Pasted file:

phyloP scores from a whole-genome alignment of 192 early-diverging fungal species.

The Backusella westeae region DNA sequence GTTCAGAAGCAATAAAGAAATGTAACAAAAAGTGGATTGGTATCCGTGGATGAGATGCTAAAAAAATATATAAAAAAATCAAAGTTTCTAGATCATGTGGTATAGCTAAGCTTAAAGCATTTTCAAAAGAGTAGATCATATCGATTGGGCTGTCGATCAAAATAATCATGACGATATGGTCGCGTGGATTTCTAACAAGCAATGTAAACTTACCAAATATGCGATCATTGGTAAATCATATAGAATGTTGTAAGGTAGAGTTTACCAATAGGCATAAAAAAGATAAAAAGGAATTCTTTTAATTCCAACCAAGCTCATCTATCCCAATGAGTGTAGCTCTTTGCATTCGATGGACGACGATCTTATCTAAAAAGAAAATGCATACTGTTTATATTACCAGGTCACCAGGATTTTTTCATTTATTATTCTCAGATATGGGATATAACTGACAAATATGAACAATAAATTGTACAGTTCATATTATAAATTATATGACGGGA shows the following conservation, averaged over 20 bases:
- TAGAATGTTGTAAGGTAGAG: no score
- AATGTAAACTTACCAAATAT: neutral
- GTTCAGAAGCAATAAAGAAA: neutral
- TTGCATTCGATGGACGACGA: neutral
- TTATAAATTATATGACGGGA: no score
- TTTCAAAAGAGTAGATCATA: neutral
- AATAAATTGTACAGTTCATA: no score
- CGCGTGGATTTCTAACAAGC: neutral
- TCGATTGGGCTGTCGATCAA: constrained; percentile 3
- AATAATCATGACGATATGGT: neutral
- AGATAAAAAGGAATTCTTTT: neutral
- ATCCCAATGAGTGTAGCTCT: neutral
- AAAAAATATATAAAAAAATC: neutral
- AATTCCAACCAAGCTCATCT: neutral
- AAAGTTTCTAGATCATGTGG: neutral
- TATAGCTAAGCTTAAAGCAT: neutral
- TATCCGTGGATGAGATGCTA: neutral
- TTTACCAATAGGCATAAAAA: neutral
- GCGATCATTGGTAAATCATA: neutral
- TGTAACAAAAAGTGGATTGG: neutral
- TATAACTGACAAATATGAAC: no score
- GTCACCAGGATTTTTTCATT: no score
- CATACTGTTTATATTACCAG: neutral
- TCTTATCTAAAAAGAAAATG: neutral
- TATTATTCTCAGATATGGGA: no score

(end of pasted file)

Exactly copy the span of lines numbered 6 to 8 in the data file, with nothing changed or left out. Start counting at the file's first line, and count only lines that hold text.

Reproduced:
- TTGCATTCGATGGACGACGA: neutral
- TTATAAATTATATGACGGGA: no score
- TTTCAAAAGAGTAGATCATA: neutral